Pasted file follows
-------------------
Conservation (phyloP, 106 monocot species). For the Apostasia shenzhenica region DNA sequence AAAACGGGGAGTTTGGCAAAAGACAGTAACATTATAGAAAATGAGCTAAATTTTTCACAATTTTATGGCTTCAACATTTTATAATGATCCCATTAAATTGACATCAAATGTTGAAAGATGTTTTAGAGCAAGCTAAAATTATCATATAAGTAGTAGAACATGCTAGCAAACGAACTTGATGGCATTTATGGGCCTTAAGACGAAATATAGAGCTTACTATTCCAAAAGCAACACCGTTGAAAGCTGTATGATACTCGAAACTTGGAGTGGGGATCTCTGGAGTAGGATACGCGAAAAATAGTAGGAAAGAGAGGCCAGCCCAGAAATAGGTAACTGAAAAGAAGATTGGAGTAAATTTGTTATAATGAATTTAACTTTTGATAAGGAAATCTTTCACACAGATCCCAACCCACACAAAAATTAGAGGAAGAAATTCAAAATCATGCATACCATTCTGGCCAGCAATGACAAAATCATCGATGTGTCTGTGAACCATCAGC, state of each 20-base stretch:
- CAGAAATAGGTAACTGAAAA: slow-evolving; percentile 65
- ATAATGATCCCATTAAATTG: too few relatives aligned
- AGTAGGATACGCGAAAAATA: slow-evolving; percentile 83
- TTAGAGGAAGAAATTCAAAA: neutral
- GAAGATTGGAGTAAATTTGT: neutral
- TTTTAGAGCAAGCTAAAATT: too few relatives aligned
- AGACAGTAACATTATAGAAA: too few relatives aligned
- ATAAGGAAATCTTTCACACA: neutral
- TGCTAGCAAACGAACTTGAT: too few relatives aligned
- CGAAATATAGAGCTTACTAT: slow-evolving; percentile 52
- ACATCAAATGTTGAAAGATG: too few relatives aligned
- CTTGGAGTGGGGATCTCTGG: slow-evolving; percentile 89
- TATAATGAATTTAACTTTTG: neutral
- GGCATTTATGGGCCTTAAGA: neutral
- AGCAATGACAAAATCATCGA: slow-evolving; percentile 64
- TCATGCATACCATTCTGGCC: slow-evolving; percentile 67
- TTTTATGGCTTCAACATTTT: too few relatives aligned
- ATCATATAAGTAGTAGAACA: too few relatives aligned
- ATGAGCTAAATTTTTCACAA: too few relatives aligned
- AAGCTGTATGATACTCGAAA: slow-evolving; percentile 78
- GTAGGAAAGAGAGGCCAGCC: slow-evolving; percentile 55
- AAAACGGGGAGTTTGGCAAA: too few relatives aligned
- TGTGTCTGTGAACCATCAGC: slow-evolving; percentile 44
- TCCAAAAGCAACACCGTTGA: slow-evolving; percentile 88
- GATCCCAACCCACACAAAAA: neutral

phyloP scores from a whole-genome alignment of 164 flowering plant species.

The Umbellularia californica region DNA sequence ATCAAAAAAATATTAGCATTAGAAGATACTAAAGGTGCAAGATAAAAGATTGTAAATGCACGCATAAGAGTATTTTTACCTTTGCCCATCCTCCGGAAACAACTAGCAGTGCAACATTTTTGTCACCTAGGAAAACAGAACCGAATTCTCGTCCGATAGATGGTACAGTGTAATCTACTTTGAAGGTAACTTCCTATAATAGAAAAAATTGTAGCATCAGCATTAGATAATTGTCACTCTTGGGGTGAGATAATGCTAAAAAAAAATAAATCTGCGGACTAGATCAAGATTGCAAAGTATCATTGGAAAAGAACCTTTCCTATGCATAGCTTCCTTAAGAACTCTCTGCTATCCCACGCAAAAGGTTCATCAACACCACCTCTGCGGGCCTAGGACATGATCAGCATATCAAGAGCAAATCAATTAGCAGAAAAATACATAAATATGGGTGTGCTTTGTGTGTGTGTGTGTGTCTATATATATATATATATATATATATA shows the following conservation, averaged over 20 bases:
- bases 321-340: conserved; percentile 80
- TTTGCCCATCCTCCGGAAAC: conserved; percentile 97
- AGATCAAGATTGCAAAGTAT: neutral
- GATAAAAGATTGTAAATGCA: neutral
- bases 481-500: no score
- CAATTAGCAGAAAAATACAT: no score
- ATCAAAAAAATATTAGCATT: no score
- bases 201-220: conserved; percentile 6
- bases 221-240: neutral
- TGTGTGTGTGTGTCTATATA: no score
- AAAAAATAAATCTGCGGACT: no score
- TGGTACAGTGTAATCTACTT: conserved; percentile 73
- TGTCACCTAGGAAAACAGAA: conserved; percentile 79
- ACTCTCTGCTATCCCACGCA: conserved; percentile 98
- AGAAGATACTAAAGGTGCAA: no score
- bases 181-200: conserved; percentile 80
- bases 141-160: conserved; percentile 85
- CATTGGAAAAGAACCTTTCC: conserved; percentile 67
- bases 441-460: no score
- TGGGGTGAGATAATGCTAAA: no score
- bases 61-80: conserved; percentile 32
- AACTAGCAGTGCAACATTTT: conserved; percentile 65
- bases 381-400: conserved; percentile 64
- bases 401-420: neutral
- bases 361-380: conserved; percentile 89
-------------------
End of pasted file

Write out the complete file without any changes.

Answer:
Conservation (phyloP, 106 monocot species). For the Apostasia shenzhenica region DNA sequence AAAACGGGGAGTTTGGCAAAAGACAGTAACATTATAGAAAATGAGCTAAATTTTTCACAATTTTATGGCTTCAACATTTTATAATGATCCCATTAAATTGACATCAAATGTTGAAAGATGTTTTAGAGCAAGCTAAAATTATCATATAAGTAGTAGAACATGCTAGCAAACGAACTTGATGGCATTTATGGGCCTTAAGACGAAATATAGAGCTTACTATTCCAAAAGCAACACCGTTGAAAGCTGTATGATACTCGAAACTTGGAGTGGGGATCTCTGGAGTAGGATACGCGAAAAATAGTAGGAAAGAGAGGCCAGCCCAGAAATAGGTAACTGAAAAGAAGATTGGAGTAAATTTGTTATAATGAATTTAACTTTTGATAAGGAAATCTTTCACACAGATCCCAACCCACACAAAAATTAGAGGAAGAAATTCAAAATCATGCATACCATTCTGGCCAGCAATGACAAAATCATCGATGTGTCTGTGAACCATCAGC, state of each 20-base stretch:
- CAGAAATAGGTAACTGAAAA: slow-evolving; percentile 65
- ATAATGATCCCATTAAATTG: too few relatives aligned
- AGTAGGATACGCGAAAAATA: slow-evolving; percentile 83
- TTAGAGGAAGAAATTCAAAA: neutral
- GAAGATTGGAGTAAATTTGT: neutral
- TTTTAGAGCAAGCTAAAATT: too few relatives aligned
- AGACAGTAACATTATAGAAA: too few relatives aligned
- ATAAGGAAATCTTTCACACA: neutral
- TGCTAGCAAACGAACTTGAT: too few relatives aligned
- CGAAATATAGAGCTTACTAT: slow-evolving; percentile 52
- ACATCAAATGTTGAAAGATG: too few relatives aligned
- CTTGGAGTGGGGATCTCTGG: slow-evolving; percentile 89
- TATAATGAATTTAACTTTTG: neutral
- GGCATTTATGGGCCTTAAGA: neutral
- AGCAATGACAAAATCATCGA: slow-evolving; percentile 64
- TCATGCATACCATTCTGGCC: slow-evolving; percentile 67
- TTTTATGGCTTCAACATTTT: too few relatives aligned
- ATCATATAAGTAGTAGAACA: too few relatives aligned
- ATGAGCTAAATTTTTCACAA: too few relatives aligned
- AAGCTGTATGATACTCGAAA: slow-evolving; percentile 78
- GTAGGAAAGAGAGGCCAGCC: slow-evolving; percentile 55
- AAAACGGGGAGTTTGGCAAA: too few relatives aligned
- TGTGTCTGTGAACCATCAGC: slow-evolving; percentile 44
- TCCAAAAGCAACACCGTTGA: slow-evolving; percentile 88
- GATCCCAACCCACACAAAAA: neutral

phyloP scores from a whole-genome alignment of 164 flowering plant species.

The Umbellularia californica region DNA sequence ATCAAAAAAATATTAGCATTAGAAGATACTAAAGGTGCAAGATAAAAGATTGTAAATGCACGCATAAGAGTATTTTTACCTTTGCCCATCCTCCGGAAACAACTAGCAGTGCAACATTTTTGTCACCTAGGAAAACAGAACCGAATTCTCGTCCGATAGATGGTACAGTGTAATCTACTTTGAAGGTAACTTCCTATAATAGAAAAAATTGTAGCATCAGCATTAGATAATTGTCACTCTTGGGGTGAGATAATGCTAAAAAAAAATAAATCTGCGGACTAGATCAAGATTGCAAAGTATCATTGGAAAAGAACCTTTCCTATGCATAGCTTCCTTAAGAACTCTCTGCTATCCCACGCAAAAGGTTCATCAACACCACCTCTGCGGGCCTAGGACATGATCAGCATATCAAGAGCAAATCAATTAGCAGAAAAATACATAAATATGGGTGTGCTTTGTGTGTGTGTGTGTGTCTATATATATATATATATATATATATA shows the following conservation, averaged over 20 bases:
- bases 321-340: conserved; percentile 80
- TTTGCCCATCCTCCGGAAAC: conserved; percentile 97
- AGATCAAGATTGCAAAGTAT: neutral
- GATAAAAGATTGTAAATGCA: neutral
- bases 481-500: no score
- CAATTAGCAGAAAAATACAT: no score
- ATCAAAAAAATATTAGCATT: no score
- bases 201-220: conserved; percentile 6
- bases 221-240: neutral
- TGTGTGTGTGTGTCTATATA: no score
- AAAAAATAAATCTGCGGACT: no score
- TGGTACAGTGTAATCTACTT: conserved; percentile 73
- TGTCACCTAGGAAAACAGAA: conserved; percentile 79
- ACTCTCTGCTATCCCACGCA: conserved; percentile 98
- AGAAGATACTAAAGGTGCAA: no score
- bases 181-200: conserved; percentile 80
- bases 141-160: conserved; percentile 85
- CATTGGAAAAGAACCTTTCC: conserved; percentile 67
- bases 441-460: no score
- TGGGGTGAGATAATGCTAAA: no score
- bases 61-80: conserved; percentile 32
- AACTAGCAGTGCAACATTTT: conserved; percentile 65
- bases 381-400: conserved; percentile 64
- bases 401-420: neutral
- bases 361-380: conserved; percentile 89